What Are You Reading?
Edited by Diane Murley, Northeastern University School of Law Library


Laura Joh Rowland, Shin-Ju, Bundori, The Way of the Traitor, The Concubine's Tatoo, The Samurai's Wife, Black Lotus, Lady Wisteria's Pillow Book
If you loved Shogun, you'll love this mystery series. Set in 17th century medieval Japan, the series follows a samurai and former tutor, now a reluctant police officer, attempting to unravel crimes of passion. The most recent in the series was Lady Wisteria's Pillow Book where Detective Sano tries to locate the pillow book of a famous seductive geisha to help solve a murder. In the first book, Shinju, what looks like a ritual double suicide, is actually a murder. Sano has to try and prove it while dealing with the rigid social caste system in Tokyo (Edo) of 1689. I read the last one first and it was so riveting, I went back to read the whole series. Great character, fascinating writing, it's historical fiction at its best.

By Lisa J. Arm, Boston University Law Library

Sybille Bedford, Legacy and Jigsaw
These autobiographical novels capture a world, which is sadly gone forever. She was born in 1911 to a beautiful but brilliant London Society woman and a Bavarian count whose first wife had been a member of a prominent and wealthy Jewish family in Berlin. After marrying the Count on the rebound from a disastrous affair with a very prominent Victorian writer, the mother bolts with a much younger Italian architect. Eventually, she collects Sybille [who had been left with the Count] and they live together in Sanary on the coast of France, with such neighbors as Aldous & Maria Huxley, Thomas Mann, and many other artists. The sun! the conversation! The food! [Sybille's father the Count was a gourmet who taught her not to overcook the vegetables!] War and mismanagement destroy their fortune and Sybille is forced to eke out a living as an interpreter while becoming an authoress. Aldous Huxley was her literary mentor and she eventually wrote the definitive biography of him. I think her novels are better than his. He could be "preachy". She also was a journalist and her accounts of famous trials are in many law school collections. I was surprised to find myself reading every one of her words-I don't usually wish to with most authors! She is 91 and has a new book coming out in 2003!

By Hilary T. Frye, Connecticut State Library

Sparkle Hayter, What's a Girl Gotta Do, Nice Girls Finish Last, Revenge of the Cootie Girls, The Last Manly Man, Chelsea Girl Murders
A friend gave me the first book in this murder mystery series. As soon as I had finished it, I went right out and purchased the next four. The heroine, Robin Hudson, is an investigative reporter at ANN, the All News Network. For a variety of reasons, she frequently finds herself in the position of having to solve a murder to save her life or clear her reputation. Despite being demoted because of an unfortunate on-air faux pas, Robin has not lost her sense of humor. She has replaced her video obituary, which ANN keeps on file for all on-air personalities, with one showing her leading a charge at the Battle of the Bulge, advising Kennedy during the Cuban Missile Crisis, and climbing Mount Everest. Her self-defense arsenal includes an Epilady in her purse and window boxes of poison ivy.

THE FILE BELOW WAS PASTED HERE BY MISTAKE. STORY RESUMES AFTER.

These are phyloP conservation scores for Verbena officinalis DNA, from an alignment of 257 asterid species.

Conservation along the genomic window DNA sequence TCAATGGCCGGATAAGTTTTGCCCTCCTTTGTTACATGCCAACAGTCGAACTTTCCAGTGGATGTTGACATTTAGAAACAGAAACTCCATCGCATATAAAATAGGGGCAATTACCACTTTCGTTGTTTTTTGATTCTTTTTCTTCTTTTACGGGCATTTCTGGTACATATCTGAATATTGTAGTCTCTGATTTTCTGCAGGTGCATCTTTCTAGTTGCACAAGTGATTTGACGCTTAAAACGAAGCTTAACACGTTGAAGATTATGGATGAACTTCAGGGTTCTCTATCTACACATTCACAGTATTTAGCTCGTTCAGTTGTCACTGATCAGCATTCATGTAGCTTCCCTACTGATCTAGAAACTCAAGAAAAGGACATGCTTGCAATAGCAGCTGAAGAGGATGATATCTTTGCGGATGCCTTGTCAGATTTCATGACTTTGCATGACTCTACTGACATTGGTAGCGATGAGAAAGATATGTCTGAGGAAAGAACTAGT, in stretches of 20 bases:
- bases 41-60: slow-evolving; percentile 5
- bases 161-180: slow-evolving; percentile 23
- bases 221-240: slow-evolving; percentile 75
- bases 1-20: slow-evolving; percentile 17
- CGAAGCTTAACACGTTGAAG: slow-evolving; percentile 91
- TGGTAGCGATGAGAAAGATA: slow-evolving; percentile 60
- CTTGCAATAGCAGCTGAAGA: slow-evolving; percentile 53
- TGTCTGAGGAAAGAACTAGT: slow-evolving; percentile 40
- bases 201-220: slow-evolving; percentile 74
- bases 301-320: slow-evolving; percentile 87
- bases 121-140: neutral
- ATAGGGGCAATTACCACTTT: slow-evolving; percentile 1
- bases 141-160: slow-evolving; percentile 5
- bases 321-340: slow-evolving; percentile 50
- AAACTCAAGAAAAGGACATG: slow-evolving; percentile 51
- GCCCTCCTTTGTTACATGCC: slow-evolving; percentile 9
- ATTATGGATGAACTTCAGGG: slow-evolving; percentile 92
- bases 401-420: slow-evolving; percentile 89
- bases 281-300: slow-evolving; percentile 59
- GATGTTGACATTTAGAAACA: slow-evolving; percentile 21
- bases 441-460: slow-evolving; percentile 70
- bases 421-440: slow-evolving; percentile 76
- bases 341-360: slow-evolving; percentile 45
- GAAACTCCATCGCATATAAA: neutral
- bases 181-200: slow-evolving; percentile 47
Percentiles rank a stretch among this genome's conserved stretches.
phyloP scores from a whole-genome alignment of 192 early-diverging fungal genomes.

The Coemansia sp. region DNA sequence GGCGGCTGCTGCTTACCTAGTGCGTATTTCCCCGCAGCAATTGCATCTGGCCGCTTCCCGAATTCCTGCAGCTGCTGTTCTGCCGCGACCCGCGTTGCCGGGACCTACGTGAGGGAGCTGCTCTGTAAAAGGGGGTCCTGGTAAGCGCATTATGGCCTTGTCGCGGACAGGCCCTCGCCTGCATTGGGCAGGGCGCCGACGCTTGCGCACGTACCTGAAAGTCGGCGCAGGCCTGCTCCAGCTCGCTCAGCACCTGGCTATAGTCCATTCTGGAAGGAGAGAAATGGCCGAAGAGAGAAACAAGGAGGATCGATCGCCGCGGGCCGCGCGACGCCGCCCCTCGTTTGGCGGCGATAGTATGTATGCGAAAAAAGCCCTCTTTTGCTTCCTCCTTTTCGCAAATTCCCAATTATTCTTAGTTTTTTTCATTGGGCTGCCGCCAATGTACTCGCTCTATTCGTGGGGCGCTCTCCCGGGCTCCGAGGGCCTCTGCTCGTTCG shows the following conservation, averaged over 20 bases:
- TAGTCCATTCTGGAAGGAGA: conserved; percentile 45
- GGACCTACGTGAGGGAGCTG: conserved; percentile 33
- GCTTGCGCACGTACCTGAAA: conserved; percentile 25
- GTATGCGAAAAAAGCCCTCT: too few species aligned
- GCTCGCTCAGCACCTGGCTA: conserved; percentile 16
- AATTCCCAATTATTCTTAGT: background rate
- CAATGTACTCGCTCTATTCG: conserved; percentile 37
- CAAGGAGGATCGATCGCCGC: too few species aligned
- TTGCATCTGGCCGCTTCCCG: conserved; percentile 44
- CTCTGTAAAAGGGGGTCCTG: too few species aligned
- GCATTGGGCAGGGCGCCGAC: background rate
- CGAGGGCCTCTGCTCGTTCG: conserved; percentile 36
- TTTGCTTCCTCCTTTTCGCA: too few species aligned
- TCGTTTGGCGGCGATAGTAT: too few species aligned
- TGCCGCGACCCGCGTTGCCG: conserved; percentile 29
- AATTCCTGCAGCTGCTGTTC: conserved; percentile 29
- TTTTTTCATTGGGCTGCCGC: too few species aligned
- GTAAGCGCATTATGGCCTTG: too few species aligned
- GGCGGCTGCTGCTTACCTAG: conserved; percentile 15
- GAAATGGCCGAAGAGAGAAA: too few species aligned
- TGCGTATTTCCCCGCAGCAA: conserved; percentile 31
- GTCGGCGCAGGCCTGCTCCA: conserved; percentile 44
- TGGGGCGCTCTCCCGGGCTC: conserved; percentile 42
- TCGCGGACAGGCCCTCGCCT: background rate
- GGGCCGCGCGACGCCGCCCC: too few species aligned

By Diane Murley, Northeastern University School of Law Library

Stephen Carter, The Emperor of Ocean Park
I just finished this Yale Law Professor's first book of fiction. Though the book is slow-paced for a mystery, I like it because of the setting--a law school. The main character is a law professor who's father, a judge, has died with some mystery surrounding his final "arrangements."

By Anne Acton, New England School of Law Library

Mike Thaler, The Librarian from the Black Lagoon (pictures by Jared Lee):
This book is part of a series, including The Teacher, Principal, Gym Teacher, and School Nurse from the Black Lagoon. Before their first visit to the school library, the students are nervous. They've heard stories. The kids call the librarian "The Laminator," because they say she laminates anyone who talks in the library. To keep the books in alphabetical order, it is rumored that the librarian has bolted them together. But, of course, none of the stories are true, and the students love the library.

By Diane Murley, Northeastern University School of Law Library

If you have read something that you recommend, send the author, title, and a few sentences about why you recommend it to d.murley@neu.edu. It can be a book, magazine, or article of any genre. When the editors send out the call for articles, I will compile the recommendations I have received into a column for everyone. Thanks for your help.


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